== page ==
enrichener cannot suck enough fuel out of the float bowl because there
    just isn't enough vacuum available.

    Even if the engine should fire up for a second, the moment you twist
    the throttle grip,
    vacuum totally falls off and nothing gets sucked through the idle jets,
    which are plugged anyway.

    You want those butterflies closed as far as possible. When owners of
    old British singles tried to kickstart their engines, the first thing
    they would do is turn the idle RPM screw all the way out and close that
    throttle all the way to make the carburetor suck gasoline out of the
    float bowl.

    So you need to clean those carburetors from the inside and then
    readjust the idle RPM to the owner's manual specifications. If you
    don't have the owner's manual there is probably a decal under the seat,
    on the back side of a side cover, on the air box, or even on the chain

    Your engine runs on the idle jets a lot of the time when you're just
    cruising down the highway. You'd be amazed at how little throttle you
    actually need to use. The idle jets and idle passages get gummed up
    when the motorbike sits around unridden for a few months. Gummed up
    jets and passages stop the flow of fuel to the engine when you open the
    throttle and you'll hear the exhaust go "piffle-piffle-SNAP!" or even
    as you roll the throttle off.

    When the idle jets are plugged up, the engine is hard to start, takes a
    long time to warm up, and acts very "cold blooded". It wheezes and dies
    when you open the throttle.

    Further confirmation of this diagnosis is that you say the engine RPM
    "surges" while you're riding. That also points at plugged up idle jets.

    The easy solution is to go down to Wal*Mart or any good auto parts
    store and buy a 15 ounce can of Berryman's B-12 Choke and Carburetor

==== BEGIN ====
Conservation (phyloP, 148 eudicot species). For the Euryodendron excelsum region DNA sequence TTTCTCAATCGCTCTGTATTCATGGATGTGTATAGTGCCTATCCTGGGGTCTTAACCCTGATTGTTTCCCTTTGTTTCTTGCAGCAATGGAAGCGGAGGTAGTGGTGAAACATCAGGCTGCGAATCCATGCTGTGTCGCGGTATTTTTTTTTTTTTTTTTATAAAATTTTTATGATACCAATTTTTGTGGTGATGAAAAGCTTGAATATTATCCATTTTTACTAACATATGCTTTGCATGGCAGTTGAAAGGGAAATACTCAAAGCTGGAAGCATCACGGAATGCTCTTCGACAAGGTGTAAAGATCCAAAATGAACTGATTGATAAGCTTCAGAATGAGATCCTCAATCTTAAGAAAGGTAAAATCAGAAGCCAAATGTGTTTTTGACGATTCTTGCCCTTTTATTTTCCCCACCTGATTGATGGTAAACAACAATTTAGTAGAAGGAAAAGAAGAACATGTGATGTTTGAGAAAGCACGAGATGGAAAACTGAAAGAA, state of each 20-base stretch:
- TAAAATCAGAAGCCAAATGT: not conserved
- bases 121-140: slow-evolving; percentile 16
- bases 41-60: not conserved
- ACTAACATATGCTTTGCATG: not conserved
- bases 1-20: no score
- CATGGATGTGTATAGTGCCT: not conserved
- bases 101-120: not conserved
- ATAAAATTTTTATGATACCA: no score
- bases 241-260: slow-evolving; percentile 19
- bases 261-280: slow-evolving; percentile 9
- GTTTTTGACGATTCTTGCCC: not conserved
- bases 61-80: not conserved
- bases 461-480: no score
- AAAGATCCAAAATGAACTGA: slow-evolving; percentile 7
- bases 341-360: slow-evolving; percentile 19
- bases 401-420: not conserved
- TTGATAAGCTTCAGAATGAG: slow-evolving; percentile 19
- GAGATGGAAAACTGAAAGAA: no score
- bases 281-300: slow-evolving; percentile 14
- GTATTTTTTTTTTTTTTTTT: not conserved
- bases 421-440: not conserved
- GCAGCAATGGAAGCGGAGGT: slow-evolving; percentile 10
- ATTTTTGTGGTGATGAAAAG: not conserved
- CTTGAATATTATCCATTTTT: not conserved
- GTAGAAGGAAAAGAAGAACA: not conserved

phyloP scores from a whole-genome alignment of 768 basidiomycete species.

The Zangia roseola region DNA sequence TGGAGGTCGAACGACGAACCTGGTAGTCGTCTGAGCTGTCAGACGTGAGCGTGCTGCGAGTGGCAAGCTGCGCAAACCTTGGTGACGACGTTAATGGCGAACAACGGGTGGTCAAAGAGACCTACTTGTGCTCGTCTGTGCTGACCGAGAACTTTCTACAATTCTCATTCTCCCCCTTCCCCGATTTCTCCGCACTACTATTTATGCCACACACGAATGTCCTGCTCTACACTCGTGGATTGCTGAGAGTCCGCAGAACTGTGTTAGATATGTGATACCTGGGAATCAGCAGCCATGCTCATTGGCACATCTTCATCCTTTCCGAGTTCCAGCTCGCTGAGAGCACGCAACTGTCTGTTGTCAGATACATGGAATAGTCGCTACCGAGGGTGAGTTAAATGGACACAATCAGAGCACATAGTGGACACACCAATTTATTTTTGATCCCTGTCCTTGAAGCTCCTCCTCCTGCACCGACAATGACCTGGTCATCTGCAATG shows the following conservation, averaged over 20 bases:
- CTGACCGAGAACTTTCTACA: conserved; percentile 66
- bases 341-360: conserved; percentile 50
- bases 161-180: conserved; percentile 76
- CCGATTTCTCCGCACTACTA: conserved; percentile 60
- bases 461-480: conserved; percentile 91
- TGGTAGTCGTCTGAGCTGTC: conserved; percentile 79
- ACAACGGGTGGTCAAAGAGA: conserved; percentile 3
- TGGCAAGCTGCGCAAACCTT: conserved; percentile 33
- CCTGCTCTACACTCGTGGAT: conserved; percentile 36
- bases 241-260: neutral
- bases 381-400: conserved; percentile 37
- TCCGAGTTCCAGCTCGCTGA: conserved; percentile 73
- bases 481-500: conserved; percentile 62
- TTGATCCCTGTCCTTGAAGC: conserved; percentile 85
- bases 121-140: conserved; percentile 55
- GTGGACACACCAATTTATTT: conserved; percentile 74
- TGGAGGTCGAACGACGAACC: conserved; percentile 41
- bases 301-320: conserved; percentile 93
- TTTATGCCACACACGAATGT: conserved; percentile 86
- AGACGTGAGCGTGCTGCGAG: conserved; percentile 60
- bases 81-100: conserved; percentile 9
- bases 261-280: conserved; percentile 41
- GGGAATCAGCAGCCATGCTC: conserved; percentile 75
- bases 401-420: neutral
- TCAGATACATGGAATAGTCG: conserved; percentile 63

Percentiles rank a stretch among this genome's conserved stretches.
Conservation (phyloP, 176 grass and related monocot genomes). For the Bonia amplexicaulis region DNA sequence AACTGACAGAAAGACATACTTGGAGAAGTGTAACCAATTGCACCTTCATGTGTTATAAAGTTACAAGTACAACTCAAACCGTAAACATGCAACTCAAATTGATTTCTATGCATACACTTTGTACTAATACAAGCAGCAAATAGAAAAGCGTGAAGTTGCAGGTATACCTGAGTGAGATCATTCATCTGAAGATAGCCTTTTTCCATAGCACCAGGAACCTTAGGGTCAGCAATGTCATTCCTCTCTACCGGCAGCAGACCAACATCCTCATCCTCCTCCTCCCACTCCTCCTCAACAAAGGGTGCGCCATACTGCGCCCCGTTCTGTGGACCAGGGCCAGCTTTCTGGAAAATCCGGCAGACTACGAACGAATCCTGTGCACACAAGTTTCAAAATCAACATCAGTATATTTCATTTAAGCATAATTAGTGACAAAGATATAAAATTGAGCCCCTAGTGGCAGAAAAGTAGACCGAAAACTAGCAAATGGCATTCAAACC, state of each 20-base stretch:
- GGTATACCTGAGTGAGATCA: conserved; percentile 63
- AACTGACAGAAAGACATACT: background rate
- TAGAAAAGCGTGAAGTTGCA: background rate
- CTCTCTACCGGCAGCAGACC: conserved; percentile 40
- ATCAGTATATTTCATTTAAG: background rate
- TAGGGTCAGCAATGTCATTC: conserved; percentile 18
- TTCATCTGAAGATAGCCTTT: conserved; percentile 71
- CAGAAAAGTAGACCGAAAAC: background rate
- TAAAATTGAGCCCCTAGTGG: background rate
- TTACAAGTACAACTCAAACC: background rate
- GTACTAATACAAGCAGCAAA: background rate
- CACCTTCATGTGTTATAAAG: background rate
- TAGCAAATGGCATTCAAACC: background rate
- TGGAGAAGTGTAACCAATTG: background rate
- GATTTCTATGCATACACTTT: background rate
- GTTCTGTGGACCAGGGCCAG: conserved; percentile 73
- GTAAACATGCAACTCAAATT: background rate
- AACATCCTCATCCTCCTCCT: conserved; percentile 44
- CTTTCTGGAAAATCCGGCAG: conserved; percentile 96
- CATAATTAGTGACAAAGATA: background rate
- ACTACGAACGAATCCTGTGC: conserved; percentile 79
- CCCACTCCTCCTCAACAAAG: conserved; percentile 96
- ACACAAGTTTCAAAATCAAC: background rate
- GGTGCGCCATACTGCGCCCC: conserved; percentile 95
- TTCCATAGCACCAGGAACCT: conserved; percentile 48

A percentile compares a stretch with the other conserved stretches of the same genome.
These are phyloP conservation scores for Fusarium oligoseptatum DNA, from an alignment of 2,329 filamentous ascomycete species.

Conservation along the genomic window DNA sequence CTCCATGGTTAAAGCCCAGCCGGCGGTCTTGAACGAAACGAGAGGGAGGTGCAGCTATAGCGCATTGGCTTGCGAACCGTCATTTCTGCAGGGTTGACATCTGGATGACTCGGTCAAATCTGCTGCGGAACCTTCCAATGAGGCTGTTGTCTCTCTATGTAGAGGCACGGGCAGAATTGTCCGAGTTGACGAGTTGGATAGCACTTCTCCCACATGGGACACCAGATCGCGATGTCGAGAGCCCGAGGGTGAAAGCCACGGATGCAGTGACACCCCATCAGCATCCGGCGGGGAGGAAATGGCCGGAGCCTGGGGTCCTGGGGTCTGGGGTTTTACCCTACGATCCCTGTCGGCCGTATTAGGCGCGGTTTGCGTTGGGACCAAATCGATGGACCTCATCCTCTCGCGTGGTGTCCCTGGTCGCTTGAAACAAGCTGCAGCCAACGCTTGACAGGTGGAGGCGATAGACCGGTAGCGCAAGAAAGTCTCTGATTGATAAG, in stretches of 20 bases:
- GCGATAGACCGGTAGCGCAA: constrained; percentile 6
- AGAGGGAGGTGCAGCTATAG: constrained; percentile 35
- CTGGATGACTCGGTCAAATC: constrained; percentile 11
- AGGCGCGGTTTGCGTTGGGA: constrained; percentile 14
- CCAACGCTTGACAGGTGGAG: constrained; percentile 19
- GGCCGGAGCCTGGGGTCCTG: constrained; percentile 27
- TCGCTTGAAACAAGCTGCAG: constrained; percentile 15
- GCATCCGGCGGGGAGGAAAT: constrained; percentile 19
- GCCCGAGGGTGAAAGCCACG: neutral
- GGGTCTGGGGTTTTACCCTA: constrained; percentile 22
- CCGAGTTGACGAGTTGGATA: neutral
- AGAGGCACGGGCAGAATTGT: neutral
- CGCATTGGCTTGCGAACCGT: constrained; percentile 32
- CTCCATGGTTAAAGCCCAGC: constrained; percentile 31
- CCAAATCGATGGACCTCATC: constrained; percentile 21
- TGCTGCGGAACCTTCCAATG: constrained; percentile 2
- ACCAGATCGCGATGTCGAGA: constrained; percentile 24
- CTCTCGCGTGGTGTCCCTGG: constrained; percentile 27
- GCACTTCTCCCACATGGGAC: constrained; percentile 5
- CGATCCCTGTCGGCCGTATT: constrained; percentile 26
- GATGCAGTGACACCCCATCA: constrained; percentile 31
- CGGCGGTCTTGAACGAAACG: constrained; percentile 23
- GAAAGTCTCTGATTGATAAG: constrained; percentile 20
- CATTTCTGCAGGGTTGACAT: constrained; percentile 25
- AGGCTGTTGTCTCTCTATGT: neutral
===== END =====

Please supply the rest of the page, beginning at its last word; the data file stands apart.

Cleaner. Add 3 or 4 ounces to a full tank of gasoline and go for a slow
    ride. Watch for cars coming up behind you!

    You want to ride slowly so the engine has to suck the mixture through
    the idle jets. After several miles of running, the idle RPM will
    increase and you will have to turn the master idle knob down. It may be
    underneath the carbs or on top. It will probably be between the two
    carbs on the right side of the engine as you sit on the motorbike.

    Once you have cleaned out your carbs, the engine should start with the
    "choke" all the way ON and you shouldn't have to touch the throttle
    grip at all. You should be able to put your helmet and gloves on while
    the engine warms up, without having to fiddle with the choke to keep
    the RPM from getting too high or too low.

    If the idle jets and passages are really plugged up and you have to
    remove the EPA anti-tamper plugs to spritz out the hole around the idle
    mixture screw, I've described the drilling out process and readjustment
    of the screws about a bazillion times here in this forum, you can
    google up EPA and find it.
    skimmer, Nov 3, 2005
    1. Advertisements

  3. messenger1